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Wednesday, February 15, 2006

Online, off wires

Many congrats to Cathy and Ann-Elise on Graham's arrival. He's certainly quite the cutie!

I'll do my best to hold down the fort while Cathy's away, though I can't promise quite the same level of scintillating web-savviness. Comments are welcome! If you'd prefer to send e-mail instead, my address is meghan(at)sevendaysvt.com.

While trying to get a sense of how Vermont's various municipal (or not-so-municipal, but community-based) wireless & broadband projects are progressing, I noticed that the Vermont Rural Broadband Project's list of groups working for Internet access doesn't give any info as to when it was last updated. I'm not sure how old this list is, but I wonder whether any of these projects will show up on town meeting agendas on March 7? If anyone from Calais, Glover, Tunbridge, Marshfield or any of the other towns listed happens to know, I'd love to hear about it.

I also recently discovered MuniWireless, a clearinghouse of info on municipal wireless projects worldwide. (Esme Vos, its founder and main author, was profiled in the Wall Street Journal's Technology Report on Monday.) Apparently county-wide wireless hot spots are nothing new; parts of Michigan and New Mexico already have high-speed networks spanning hundreds of square miles. But now the trend is coming East. The most recent locale to join the large-scale wi-fi fold? Suffolk County, New York — i.e., Long Island. Cawfee tawk via Skype? Who'd've thunk it?

February 15, 2006 at 08:03 PM in Wi-fi/Broadband in VT | Permalink


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Our new house is in Tunbridge, and we plan to attend town meeting, but I am completely ignorant on process as we are new to VT. We are VERY interested in getting broadband. Currently the only option is satellite. :( Thanks for the heads-up, Meghan.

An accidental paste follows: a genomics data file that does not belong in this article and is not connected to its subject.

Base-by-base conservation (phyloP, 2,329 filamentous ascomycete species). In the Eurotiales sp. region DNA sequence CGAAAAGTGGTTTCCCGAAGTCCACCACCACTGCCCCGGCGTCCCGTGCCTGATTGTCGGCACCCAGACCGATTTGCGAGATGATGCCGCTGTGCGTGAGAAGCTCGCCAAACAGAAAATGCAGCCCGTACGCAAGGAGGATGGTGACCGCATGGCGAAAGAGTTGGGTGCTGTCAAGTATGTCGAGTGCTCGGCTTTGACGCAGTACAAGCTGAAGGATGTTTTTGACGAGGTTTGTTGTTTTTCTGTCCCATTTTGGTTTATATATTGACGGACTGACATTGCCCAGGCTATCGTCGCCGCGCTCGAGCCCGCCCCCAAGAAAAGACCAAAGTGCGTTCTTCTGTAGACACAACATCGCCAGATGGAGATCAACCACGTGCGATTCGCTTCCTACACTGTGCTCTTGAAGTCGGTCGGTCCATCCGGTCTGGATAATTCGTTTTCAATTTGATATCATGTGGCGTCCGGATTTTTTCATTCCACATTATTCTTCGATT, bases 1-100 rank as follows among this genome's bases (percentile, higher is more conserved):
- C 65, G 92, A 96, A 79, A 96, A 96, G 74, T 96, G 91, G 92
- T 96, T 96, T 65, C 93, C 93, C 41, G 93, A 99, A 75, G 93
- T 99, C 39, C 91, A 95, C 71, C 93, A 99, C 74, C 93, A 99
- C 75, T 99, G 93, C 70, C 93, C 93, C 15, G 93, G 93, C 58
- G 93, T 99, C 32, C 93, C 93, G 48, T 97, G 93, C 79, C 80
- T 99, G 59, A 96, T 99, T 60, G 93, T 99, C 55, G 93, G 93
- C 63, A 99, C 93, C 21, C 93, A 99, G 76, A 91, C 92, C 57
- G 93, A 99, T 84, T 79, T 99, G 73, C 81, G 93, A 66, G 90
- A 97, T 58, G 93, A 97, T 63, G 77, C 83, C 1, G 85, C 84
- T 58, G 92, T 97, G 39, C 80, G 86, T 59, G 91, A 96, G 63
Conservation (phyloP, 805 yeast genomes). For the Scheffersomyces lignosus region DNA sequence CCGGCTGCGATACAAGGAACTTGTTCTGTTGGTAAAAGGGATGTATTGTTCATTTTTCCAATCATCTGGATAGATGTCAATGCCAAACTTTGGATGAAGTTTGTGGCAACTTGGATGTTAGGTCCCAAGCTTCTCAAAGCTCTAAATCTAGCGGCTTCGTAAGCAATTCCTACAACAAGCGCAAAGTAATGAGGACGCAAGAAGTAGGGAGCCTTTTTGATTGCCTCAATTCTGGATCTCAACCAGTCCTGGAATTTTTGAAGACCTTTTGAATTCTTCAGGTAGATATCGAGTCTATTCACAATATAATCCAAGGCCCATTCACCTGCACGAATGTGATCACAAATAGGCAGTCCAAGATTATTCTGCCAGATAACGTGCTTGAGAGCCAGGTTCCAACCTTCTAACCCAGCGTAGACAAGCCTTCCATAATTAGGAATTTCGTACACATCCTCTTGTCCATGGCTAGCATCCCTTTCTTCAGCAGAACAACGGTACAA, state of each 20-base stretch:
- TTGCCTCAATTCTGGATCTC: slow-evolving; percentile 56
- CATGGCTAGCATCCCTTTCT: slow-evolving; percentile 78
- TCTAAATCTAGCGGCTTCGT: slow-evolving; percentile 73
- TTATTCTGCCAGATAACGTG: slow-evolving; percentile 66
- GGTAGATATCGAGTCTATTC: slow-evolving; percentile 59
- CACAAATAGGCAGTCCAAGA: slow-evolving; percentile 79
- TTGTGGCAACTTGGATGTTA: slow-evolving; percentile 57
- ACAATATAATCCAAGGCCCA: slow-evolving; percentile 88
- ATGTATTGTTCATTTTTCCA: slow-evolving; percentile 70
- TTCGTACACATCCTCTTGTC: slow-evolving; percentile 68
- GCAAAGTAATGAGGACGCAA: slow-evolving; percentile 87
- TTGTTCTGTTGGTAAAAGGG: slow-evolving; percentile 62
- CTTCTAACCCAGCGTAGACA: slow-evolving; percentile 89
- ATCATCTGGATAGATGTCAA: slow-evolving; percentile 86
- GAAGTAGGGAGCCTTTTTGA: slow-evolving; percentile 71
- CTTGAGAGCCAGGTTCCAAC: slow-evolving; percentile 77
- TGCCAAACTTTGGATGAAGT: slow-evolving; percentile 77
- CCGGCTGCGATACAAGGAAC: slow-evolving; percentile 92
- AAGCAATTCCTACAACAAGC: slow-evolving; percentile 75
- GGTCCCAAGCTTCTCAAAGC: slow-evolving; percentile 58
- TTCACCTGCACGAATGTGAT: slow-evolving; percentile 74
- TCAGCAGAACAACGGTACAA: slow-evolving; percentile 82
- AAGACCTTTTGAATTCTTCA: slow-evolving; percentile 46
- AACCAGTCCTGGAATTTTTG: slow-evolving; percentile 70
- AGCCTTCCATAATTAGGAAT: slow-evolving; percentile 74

Post Carbon has information on the plan on their site.

Posted by: scully | Feb 16, 2006 12:35:40 PM

Hey Meghan! Way to blog...

Wireless connectivity should adopted by all municipalites. Problem is, rural states such as ours may not have the budget or technicians to even get started. And it wouldn't be cost effective, considering the low population levels in some of these areas.

I'm happy enough that Burling Telecom is investing so much time and effort into creating a pay service. It'll be nice to have a local alternative to Adelphia. I don't mind shelling out for more options. Hopefully we'll be moving into their service area this year...

Posted by: casey | Feb 18, 2006 12:50:50 PM

Hi Meghan,

I live in Plainfield and in January we were about the third household to get connected to Cloud Alliance's new wireless broadband service (http://www.cloudalliance.com/2006/01/04/huge-announcement-installations-have-begun/). I don't know at what pace they are making installations, but it has been about 6 weeks now, so for residents in our area it is now only a matter of waiting for their turn on the list. Those who "invested" in the service by paying the first year upfront are first in line.

See their base station on Upper Road in Plainfield, and read more about the problems of bringing broadband to New England communities at:


It has informatin about various broadband projects around New England and the country, and how important it is for New England to stay competitive by investing in universal broadband.


Posted by: Christine | Feb 20, 2006 1:40:42 PM

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